Building a Collection During the Recession

Minimalism has established nostalgic materialism as a cash grab, but perhaps now is the time to build a collection.

Werner Muensterberger posited in his book Collecting: An Unruly Passion in a reductive fashion the obsessions of collectors stems from an inability to separate something which “elicits feelings” and the item’s lack of “life”. He further expounds this shortcoming is a product of a trauma, usually in childhood, where one seeks to convert “passive irritation” into “challenge and accomplishment”. One museum curator and avid collector called Muensterberger “psycho babble … [which fails to recognize] collecting is a happy, positive, and enriching experience.” Whether you end up as a Michael Steinhardt or a Rudolph II collecting is certainly a hobby with staying power and no shame should be a part of building a collection. As for Muensterberger, one of his stone heads he collected from Sierra Leone, recently sold for the price of a nice home in the Midwest.

We are in a recession. I am not going to argue the semantics with people who juggle dictionary definitions based on political pendulums. Unlike previous recessions in most young people’s lives cash is a relatively attractive asset class (Cash? Really?). I know it’s not my first choice either. Dollar Milkshake Theory is basically a meme to me, but the relative strength of the DXY because Powell took action unafraid, but admirably less recklessly than Volcker. If the past is anything to go by this will be a temporary strength, so my strategy is to acquire collectibles. People often need to liquidate their collections during economic downturns and this is where relative dollar strength will be a great weapon to acquire something.

Jeff Bezos said last week to “keep some dry powder on hand” for a potentially worsening situation. A picture is worth a thousand words – prices in collectibles are declining in a similar fashion to bitcoin, because the puddle deep market depth of collectibles has the most stagnant liquidity of almost any asset class short of a 10 year CD. While I don’t think we have bottomed out I maintain a healthy amount of skepticism regarding when a billionaire gives the plebians financial advice. I believe a DCA into collectibles (1920s baseball cards, uranium glass, etc.) starting now for those who can afford it is a prudent strategy for those who believe something more than dead presidents on fiber or a federal reserve stablecoin cryptocurrency is a good store of value.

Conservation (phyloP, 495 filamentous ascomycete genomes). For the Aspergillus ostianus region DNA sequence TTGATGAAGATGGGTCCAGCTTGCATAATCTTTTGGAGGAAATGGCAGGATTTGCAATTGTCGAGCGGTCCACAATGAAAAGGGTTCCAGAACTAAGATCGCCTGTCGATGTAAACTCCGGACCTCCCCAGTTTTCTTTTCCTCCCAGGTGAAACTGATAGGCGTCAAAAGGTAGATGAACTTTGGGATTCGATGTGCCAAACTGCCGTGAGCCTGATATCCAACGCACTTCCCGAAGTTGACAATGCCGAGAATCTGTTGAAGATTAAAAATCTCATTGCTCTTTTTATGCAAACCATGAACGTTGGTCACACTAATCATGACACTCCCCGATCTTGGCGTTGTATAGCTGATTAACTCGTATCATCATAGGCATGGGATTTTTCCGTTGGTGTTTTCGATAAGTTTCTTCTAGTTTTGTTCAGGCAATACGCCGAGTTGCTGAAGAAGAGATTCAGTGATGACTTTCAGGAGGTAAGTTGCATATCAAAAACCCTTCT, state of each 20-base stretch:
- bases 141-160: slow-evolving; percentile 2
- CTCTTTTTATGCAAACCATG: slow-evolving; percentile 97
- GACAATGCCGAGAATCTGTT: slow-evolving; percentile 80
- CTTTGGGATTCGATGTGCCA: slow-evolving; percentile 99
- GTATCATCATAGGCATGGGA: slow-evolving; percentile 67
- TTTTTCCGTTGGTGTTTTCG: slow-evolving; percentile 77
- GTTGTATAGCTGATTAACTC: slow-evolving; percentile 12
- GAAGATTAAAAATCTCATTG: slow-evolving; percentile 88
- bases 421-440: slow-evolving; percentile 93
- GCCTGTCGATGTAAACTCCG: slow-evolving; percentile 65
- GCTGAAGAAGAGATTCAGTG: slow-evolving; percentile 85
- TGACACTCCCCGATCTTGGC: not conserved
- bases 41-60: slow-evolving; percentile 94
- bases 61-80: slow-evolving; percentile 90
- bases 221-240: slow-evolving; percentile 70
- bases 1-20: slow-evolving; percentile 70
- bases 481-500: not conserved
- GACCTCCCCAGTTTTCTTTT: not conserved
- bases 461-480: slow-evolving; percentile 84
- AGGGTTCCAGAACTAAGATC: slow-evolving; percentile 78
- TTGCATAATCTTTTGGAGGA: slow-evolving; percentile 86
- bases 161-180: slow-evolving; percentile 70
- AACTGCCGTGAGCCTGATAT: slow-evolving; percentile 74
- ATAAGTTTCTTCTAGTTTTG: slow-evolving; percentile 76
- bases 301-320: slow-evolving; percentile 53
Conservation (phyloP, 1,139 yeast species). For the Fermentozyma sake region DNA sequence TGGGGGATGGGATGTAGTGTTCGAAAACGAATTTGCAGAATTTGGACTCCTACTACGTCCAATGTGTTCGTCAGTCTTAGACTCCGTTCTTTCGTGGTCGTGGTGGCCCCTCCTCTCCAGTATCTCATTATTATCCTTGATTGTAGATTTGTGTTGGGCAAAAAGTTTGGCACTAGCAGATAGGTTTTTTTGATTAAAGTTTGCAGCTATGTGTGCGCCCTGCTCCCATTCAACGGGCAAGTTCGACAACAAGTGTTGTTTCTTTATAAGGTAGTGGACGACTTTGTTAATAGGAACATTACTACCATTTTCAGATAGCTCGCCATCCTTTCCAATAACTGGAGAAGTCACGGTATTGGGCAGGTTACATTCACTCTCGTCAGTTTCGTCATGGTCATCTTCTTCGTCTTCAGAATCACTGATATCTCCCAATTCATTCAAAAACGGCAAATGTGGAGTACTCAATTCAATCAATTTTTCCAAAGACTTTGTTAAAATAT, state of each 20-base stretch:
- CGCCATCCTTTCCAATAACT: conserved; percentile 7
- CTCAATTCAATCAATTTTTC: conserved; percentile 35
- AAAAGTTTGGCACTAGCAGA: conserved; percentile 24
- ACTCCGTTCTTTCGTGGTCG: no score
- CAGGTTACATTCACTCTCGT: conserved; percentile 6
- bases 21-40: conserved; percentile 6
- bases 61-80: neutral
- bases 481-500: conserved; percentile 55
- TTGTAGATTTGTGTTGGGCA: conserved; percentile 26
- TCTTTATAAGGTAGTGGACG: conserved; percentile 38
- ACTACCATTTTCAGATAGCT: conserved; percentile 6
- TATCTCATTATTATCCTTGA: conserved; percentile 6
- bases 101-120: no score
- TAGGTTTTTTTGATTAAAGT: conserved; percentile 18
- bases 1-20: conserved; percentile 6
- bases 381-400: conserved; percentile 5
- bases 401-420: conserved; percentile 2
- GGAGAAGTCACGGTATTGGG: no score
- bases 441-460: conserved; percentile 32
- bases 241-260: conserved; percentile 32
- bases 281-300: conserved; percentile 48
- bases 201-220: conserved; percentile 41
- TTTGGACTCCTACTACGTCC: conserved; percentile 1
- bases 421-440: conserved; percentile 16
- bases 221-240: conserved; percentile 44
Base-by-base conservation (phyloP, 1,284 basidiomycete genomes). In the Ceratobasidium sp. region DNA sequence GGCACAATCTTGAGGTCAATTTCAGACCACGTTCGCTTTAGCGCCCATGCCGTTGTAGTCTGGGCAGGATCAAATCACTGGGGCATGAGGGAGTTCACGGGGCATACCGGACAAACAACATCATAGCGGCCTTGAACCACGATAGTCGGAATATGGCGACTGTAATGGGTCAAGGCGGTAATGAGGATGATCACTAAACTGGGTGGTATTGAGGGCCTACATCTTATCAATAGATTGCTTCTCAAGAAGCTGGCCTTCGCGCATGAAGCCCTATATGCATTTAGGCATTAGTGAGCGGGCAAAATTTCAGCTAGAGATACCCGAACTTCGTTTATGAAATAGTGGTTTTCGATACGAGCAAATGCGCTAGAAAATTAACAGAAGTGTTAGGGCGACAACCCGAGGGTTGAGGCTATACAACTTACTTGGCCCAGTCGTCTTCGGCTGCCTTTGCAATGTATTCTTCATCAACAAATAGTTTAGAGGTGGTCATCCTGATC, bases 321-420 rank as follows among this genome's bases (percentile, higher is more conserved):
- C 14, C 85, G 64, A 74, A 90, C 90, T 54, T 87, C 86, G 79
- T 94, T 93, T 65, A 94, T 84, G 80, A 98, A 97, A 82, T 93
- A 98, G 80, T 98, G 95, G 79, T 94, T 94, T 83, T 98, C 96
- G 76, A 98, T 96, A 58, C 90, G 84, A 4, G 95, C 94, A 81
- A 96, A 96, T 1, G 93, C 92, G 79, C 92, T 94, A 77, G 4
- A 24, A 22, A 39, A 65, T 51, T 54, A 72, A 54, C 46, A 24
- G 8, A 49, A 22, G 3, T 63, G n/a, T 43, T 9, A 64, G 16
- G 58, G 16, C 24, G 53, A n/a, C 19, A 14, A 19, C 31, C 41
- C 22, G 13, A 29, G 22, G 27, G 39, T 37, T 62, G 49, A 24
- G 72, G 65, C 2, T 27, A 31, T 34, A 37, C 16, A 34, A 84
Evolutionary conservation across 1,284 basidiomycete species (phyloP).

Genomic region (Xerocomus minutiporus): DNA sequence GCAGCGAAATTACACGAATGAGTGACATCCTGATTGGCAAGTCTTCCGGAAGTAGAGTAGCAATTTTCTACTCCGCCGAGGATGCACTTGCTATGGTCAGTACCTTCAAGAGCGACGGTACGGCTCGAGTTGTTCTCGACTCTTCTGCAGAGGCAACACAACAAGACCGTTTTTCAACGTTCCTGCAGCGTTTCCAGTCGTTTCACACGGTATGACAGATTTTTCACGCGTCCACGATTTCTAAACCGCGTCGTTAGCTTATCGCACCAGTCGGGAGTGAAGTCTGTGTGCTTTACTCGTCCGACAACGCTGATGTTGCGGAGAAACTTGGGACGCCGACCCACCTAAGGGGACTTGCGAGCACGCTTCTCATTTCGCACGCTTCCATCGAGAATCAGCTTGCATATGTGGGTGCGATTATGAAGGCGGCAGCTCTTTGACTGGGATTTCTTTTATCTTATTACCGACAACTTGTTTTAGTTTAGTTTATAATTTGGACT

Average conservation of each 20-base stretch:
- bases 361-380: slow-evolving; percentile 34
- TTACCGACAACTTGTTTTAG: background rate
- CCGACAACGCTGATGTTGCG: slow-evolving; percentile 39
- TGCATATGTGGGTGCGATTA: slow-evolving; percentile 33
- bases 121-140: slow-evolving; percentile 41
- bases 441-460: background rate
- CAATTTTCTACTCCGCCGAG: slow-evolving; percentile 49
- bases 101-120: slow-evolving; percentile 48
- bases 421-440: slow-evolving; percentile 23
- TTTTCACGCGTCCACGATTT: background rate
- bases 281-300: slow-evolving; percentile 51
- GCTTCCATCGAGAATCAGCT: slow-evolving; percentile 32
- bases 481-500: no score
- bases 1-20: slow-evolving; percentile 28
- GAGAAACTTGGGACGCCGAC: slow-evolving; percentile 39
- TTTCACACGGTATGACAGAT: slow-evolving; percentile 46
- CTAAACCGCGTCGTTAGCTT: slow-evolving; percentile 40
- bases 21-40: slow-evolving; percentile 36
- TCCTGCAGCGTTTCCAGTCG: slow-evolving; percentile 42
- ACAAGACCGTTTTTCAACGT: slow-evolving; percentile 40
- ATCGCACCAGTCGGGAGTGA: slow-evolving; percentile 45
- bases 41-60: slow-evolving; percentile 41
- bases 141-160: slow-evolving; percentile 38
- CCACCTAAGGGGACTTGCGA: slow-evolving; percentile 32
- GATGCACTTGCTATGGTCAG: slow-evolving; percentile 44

Picking what you collect in is almost as important as when you start collecting. Pokemon, Yugioh, and books resonate with me, but what you collect should not just be an investment, but a personal appeal to your own taste. Anselm Rothschild collected a very small collection of art in Austria during years where the art was “deemed worthless”. As a contemporary comparison I still believe 99.9% of NFTs are worthless, but there are perhaps one or two diamonds in the mountain of trash. See you on Antique Roadshow space cowboys.

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There are a lot of places to "park" money. I feel some people get so laser focused on single asset class with either a willful ignorance or just ignorance. I hope it is the latter. The best free lunch is picking from all the baskets, I'm paraphrasing some billionaire who wants to eat your lunch so let's just dig into this already.